We started our journey on 101 but decided to take the 154 and cut off a corner, without fully appreciating that this took us over a mountain range.  As we approached we could see a steep ascent ahead of us and both feared that the car would never make it.  Despite becoming very hot and both of us very flustered, we reached the summit and descended towards  LA.  The journey was as we had anticipated and 101 becomes first two lanes, increasing in width until six lanes each way.  We were grateful for the improvised flag on the back as it does seem to make other drivers more aware of our presence.  Exhausted we checked into the motel in Burbank and thanked our lucky stars we had arrived in one piece.
We were up at the crack of dawn (for us, but apparently not the Los Angelites), as we had been asked to attend a hot rod gathering in the LaCanada area of LA.  Not knowing where we were supposed to go, we got completely lost, but finally managed to find our way there by heading in the opposite direction to all the ‘old cars’, for as we arrived most people were leaving.  The car caused quite a stir for those who were left as many of them had never seen anything like it before.  There we met a guy called Steve Talbott who invited us to attend another car gathering just up the road.  It seems the thing to do at the weekend, if you have a car you are proud of and wish to share it with others.  Little did we know that we would definitely be lowering the tone.  There were Lamborghinis, Ferraris, Porches, Mercedes Benz etc., (If you go to the photo album you could see how many you can name).  They also provided a most sumptuous breakfast.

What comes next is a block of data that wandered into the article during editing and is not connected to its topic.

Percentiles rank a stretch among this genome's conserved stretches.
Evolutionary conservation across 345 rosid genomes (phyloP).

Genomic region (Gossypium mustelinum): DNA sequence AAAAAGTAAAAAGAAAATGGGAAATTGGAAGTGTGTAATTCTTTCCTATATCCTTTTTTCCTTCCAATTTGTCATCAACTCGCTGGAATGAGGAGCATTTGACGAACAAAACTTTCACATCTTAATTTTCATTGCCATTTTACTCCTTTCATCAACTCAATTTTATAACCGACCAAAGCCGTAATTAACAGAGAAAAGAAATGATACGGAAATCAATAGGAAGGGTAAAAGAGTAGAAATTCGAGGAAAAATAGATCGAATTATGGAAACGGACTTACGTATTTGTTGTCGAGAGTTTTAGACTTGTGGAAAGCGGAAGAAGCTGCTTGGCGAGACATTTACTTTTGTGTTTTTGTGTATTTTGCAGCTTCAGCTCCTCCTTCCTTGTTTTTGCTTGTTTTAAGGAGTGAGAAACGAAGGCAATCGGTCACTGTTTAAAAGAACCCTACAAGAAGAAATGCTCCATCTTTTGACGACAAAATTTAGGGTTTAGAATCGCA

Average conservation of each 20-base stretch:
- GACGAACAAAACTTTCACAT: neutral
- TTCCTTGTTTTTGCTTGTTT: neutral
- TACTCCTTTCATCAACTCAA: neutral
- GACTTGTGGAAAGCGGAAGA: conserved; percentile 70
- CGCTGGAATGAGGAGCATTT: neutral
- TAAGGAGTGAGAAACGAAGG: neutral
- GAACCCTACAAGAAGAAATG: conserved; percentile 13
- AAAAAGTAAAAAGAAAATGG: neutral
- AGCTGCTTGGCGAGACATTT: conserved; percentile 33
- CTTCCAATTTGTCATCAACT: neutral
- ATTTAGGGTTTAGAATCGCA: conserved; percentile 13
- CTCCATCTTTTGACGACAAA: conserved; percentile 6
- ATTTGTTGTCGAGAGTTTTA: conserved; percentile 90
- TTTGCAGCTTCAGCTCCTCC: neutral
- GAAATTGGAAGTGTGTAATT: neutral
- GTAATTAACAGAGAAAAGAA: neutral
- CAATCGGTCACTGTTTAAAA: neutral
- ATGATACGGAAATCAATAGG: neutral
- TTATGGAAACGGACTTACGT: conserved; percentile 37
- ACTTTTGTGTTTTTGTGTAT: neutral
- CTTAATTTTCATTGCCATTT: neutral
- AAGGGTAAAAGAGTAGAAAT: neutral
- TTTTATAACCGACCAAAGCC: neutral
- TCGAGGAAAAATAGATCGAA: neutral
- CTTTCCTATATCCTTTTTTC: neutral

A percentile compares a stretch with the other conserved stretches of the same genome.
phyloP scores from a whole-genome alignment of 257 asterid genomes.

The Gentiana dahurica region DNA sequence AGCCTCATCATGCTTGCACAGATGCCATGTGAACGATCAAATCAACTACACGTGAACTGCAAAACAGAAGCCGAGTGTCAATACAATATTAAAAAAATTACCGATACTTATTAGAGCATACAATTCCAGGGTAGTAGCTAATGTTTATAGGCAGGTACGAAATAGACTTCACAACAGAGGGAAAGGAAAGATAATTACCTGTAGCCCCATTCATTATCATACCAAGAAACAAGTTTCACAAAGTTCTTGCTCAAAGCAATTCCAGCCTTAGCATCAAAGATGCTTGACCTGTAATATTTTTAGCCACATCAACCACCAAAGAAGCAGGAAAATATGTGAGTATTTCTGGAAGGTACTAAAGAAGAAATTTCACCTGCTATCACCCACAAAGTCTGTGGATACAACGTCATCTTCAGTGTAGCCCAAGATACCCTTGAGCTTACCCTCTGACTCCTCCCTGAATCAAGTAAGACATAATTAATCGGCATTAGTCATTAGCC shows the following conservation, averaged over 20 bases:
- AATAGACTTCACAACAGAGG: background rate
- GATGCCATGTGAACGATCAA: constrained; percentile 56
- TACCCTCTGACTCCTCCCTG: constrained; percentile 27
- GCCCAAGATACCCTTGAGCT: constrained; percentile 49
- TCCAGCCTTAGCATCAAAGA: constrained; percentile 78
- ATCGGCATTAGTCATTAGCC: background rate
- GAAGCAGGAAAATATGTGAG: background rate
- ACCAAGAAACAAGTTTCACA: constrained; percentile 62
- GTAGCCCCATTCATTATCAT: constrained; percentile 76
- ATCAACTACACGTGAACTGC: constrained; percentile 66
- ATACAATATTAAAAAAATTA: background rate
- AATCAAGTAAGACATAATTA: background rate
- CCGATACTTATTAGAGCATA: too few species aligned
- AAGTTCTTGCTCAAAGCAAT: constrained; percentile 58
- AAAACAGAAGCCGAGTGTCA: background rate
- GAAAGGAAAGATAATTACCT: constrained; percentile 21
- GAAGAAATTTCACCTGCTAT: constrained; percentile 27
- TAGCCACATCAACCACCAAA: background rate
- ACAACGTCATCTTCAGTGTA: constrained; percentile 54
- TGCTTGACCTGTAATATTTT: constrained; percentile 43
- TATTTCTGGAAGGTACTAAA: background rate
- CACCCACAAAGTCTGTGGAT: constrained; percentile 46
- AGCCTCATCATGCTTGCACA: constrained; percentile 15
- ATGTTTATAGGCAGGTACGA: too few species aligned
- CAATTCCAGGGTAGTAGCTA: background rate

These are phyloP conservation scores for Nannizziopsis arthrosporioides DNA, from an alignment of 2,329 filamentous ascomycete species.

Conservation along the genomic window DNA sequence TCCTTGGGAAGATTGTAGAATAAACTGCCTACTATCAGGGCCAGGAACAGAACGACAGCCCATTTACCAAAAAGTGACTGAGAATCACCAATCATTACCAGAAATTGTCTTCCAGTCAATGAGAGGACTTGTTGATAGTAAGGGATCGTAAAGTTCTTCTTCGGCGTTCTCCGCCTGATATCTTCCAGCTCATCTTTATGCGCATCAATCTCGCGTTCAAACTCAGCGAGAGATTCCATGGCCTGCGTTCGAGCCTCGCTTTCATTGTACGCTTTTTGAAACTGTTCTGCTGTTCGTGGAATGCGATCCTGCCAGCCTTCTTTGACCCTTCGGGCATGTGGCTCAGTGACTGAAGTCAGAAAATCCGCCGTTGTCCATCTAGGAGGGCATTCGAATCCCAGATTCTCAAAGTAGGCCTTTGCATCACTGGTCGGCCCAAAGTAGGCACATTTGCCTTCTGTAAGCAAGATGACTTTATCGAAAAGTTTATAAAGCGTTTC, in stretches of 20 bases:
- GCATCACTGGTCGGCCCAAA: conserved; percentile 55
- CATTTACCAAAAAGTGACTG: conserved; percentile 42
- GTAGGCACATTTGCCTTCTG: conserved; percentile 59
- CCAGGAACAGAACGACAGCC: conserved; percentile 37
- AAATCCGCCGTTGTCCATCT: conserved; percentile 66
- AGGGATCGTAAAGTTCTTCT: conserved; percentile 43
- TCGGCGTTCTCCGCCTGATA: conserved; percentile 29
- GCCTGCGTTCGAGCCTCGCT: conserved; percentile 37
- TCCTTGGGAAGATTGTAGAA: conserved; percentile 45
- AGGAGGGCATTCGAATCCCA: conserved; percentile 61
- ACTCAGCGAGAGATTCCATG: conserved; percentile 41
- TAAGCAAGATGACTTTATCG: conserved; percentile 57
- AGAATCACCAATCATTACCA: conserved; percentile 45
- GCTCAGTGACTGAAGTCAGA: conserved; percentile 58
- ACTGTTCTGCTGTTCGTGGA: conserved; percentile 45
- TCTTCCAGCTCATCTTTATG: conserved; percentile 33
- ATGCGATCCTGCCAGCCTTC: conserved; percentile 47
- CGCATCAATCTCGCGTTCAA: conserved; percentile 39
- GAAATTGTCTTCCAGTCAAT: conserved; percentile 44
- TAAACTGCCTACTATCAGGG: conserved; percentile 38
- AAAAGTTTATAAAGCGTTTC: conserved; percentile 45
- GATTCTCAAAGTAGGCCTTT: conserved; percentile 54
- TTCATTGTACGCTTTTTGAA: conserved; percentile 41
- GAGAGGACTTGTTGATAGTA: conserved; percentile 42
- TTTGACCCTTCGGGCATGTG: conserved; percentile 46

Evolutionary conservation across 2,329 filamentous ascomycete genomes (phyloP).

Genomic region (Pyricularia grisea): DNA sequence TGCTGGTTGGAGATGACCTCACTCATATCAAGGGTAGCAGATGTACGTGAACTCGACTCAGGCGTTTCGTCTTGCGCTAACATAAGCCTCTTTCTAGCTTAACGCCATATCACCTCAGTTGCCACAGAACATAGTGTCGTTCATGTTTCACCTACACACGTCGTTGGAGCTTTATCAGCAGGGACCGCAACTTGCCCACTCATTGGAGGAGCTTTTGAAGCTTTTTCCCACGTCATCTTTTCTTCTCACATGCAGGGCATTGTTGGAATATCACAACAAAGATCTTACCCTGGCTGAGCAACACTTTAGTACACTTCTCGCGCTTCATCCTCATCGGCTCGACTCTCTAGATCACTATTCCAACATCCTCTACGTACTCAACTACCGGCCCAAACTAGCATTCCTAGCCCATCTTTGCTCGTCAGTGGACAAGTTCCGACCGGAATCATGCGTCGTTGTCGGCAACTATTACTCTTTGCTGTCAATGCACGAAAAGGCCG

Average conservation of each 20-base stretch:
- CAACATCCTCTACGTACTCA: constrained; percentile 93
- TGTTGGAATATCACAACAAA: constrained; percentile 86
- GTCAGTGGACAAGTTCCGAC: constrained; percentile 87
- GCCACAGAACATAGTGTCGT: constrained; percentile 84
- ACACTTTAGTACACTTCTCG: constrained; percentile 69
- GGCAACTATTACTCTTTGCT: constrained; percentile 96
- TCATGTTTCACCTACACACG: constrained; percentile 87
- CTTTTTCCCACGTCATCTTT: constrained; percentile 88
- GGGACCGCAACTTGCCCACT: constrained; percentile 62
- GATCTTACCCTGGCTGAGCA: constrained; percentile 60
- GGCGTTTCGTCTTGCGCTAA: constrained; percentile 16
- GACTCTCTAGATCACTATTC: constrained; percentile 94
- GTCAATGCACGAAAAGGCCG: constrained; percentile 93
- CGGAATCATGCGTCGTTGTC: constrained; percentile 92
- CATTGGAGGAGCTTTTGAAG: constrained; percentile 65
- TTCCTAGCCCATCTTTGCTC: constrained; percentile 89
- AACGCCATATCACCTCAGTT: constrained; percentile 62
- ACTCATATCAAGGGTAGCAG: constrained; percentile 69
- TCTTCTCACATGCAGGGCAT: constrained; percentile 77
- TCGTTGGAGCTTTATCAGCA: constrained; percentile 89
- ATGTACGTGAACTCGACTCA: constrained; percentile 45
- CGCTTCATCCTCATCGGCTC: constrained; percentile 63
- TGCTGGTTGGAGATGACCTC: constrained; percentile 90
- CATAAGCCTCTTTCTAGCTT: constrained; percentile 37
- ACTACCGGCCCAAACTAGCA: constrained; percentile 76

From there we headed off to Autobooks and Aerobooks at the kind invitation of Tina Van Curen, where we were made to feel most welcome.  This is the place that all the car guys and girls hang out in and has a wealth of literature for any enthusiast.  It was originally established in this area in the 1950s  by an Englishman named Morrow.  Tina had also organised a book signing by the racing driver John Morton.  As we had no space for books (well that didn’t stop Guy from buying a couple of UK car magazines) we got him to sign the car instead.  We were also sent on our way with a comprehensive road map of LA, which proved invaluable and an enthusiastic crank start by one of the guys in the shop. (Sorry we can’t remember your name but we know it made your day).